The only thing standing in the county’s way is Colorado Open Lands, a nonprofit dedicated to acquiring and preserving Colorado’s forest, open space and wilderness for preservation in perpetuity. Earlier this year, Colorado Open Lands merged with sister organization Colorado Divide Land Trust, which originally had held the easement, and acquired all of its holdings and liabilities, including Fiester Preserve.
Tony Caligiuri, president and CEO of Colorado Open Lands, was in attendance Thursday morning at a meeting of the Bill’s Ranch Neighborhood Association, the nonprofit dedicated to preserving the neighborhood and protecting residents’ rights. Caligiuri explained to the association that Colorado Open Lands’ interest in Fiester Preserve is to protect the conservation easement by all legal means possible.
Aside from Colorado Open Lands’ general mission of preserving open space, Caligiuri said it was important to the group to defend the conservation easement and any other easement under threat of being snuffed out. To avoid an acrimonious legal battle, he said the county had offered to negotiate a land swap to purchase the easement, offsetting the loss of open space.
But the organization’s lawyers axed that idea, saying any attempt to modify or extinguish the conservation easement could create a dangerous precedent in case law that could allow municipalities, utilities or any other powerful entity across the state to easily seize land meant to be protected by conservation easements.
Voluntarily giving up the parcel also could put the nonprofit’s existence into question, as the IRS could attack Colorado Open Lands’ nonprofit status given that it was operating in a manner antithetical to its purpose of protecting land from development. For this reason, Caligiuri said he was unaware of any instance where a nonprofit such as his had voluntarily given up a conservation easement.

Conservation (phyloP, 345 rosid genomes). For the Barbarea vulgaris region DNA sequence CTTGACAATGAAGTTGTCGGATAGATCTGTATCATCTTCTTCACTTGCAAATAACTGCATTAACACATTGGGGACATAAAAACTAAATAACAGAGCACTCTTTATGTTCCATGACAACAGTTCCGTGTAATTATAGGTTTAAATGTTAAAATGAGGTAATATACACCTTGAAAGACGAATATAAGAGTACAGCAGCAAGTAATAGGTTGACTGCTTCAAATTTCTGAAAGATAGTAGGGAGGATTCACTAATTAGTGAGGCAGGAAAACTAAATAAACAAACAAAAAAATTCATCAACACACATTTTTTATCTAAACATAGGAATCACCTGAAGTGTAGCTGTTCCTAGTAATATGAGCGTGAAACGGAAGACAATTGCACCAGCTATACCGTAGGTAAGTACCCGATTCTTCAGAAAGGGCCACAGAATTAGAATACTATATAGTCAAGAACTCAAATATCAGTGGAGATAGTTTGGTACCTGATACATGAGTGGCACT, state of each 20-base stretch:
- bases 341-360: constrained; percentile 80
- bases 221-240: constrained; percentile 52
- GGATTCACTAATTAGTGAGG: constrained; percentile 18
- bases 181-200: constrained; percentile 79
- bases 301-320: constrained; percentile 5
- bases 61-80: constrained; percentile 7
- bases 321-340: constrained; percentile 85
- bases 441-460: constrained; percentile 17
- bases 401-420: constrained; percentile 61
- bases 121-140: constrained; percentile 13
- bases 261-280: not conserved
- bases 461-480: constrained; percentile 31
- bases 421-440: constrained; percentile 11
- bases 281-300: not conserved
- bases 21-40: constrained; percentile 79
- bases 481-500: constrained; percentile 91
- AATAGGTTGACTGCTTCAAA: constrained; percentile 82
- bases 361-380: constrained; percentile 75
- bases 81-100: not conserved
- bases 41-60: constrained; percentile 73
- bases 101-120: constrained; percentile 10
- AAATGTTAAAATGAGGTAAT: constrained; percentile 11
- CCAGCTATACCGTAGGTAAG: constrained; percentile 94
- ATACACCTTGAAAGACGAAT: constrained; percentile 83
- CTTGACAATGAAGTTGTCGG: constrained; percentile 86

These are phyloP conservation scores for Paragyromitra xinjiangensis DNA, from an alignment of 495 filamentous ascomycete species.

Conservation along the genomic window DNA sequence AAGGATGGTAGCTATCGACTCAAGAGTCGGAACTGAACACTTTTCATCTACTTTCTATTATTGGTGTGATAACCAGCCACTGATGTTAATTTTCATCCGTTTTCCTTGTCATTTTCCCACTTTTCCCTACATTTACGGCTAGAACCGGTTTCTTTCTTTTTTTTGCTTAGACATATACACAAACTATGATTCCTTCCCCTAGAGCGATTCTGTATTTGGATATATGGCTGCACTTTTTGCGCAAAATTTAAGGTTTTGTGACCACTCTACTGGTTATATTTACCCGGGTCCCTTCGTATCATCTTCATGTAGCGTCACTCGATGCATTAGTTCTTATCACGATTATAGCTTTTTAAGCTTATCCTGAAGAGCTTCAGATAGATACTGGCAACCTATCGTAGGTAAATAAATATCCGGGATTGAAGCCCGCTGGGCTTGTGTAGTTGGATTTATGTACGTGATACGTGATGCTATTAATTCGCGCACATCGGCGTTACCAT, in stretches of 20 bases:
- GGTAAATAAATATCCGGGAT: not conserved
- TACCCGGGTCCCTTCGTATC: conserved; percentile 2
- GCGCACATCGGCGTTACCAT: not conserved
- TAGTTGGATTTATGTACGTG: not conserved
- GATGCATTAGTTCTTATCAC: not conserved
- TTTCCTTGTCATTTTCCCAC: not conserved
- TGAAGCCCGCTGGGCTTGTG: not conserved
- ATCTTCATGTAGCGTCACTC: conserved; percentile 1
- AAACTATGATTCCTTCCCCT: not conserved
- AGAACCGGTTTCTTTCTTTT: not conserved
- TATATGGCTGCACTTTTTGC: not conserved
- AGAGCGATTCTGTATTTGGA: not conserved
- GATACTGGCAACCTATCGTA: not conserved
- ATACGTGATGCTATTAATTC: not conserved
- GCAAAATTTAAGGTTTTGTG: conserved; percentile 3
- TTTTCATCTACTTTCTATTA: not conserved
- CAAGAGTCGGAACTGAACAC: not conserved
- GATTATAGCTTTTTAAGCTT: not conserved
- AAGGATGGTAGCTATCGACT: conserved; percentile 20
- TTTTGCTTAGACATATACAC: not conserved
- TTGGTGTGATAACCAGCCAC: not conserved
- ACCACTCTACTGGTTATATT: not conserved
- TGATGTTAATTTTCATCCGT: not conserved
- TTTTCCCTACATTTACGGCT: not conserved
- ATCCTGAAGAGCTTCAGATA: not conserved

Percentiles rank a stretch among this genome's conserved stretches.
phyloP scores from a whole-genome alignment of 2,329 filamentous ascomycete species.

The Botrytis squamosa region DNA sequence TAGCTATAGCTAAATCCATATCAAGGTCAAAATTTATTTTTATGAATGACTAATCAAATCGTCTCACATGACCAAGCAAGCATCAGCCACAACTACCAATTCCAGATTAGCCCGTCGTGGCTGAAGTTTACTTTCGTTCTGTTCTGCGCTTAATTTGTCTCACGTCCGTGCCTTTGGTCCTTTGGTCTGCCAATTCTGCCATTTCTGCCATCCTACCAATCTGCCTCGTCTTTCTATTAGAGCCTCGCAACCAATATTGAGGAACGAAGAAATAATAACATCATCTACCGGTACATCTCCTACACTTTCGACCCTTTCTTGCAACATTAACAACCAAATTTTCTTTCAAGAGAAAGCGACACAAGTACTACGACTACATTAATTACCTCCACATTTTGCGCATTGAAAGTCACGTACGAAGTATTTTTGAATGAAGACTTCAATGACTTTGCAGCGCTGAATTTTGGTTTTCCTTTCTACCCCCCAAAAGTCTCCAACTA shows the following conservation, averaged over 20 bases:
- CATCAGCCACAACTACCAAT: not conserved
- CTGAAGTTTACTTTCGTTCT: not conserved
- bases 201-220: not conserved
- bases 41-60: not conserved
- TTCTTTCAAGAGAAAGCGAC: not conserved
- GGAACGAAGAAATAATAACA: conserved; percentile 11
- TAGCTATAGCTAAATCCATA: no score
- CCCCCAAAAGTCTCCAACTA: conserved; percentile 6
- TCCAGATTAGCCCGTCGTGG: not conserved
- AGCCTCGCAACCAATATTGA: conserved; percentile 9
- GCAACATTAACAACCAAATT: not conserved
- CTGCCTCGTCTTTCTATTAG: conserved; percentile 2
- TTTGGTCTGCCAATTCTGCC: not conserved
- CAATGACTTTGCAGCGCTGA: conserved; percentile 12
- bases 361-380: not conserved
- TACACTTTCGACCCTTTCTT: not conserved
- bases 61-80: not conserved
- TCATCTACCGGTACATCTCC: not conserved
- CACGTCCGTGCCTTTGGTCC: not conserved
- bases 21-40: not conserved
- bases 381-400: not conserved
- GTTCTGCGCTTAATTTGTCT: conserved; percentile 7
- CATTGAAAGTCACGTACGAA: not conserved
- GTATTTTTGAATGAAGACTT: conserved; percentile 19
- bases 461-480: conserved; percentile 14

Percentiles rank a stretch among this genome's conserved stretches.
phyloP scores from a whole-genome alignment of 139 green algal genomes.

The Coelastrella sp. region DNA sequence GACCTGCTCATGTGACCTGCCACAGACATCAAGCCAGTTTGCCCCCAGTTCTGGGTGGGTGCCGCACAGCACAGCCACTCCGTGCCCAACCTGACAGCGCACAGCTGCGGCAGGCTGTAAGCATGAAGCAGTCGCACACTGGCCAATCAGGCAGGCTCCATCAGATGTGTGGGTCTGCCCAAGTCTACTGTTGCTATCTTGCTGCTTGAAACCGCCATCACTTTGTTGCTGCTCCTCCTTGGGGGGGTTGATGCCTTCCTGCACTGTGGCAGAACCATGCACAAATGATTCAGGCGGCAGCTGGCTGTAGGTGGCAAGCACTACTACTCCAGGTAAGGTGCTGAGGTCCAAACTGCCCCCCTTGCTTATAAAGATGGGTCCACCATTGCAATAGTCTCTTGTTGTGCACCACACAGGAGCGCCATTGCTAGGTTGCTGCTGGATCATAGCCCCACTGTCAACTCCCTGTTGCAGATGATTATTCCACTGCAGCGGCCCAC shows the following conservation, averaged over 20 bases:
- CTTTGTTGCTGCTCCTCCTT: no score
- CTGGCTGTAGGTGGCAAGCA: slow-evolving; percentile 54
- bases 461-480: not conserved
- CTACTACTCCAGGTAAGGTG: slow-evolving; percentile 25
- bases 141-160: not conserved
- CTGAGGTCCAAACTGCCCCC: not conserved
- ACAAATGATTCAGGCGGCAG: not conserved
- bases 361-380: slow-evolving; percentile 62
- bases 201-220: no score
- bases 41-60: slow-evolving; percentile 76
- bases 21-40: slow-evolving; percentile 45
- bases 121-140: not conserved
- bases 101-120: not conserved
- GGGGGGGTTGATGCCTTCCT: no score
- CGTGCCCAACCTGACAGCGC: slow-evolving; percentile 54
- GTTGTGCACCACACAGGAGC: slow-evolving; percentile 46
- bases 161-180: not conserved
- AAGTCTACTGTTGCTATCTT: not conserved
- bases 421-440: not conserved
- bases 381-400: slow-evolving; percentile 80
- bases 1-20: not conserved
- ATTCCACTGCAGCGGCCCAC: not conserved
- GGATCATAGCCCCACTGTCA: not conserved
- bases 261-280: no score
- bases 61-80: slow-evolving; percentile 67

That means that Colorado Open Lands will not give up the easement, negotiate a swap or attempt to modify any aspect of the easement. That also means the only legal way for the county to get the land would be through a condemnation process, with the government asking a judge to remove the easement on the basis that the public’s interest in developing the land far outweighs any conservation value the land has.
Caligiuri was careful to note that, although the residents and Colorado Open Lands share an interest in keeping the land free of development, his organization is not allowed to work with anybody to protect its own easement. The sole interest his organization has in the dispute is to protect the easement as much as it can while protecting its own long-term interests.
Fighting for a way of life
Aside from losing the buffer and potential loss of property value that could be caused if the preserve was developed, Bill’s Ranch residents were very concerned about what losing the preserve would mean for the rest of the neighborhood and the few open spaces left in it, as development continues to creep into the forests they feel makes the place so special.
It presents a threat to the very way of life in Bill’s Ranch, where neighbors have known each other for decades in a veritable snow globe of rustic Colorado living with hand-painted signs on posts around the neighborhood pointing to individual homes.
Bill’s Ranch very well might be one of the last true mountain neighborhoods left in Summit, and throughout the meeting, the residents made clear their intention to fight the loss of Fiester Preserve by any means necessary. They already are angry about what they see as an opaque process by which the county has gone about trying to develop the land, accusing county government of obfuscating its dealings, avoiding public engagement and not giving the neighborhood notice of its intentions.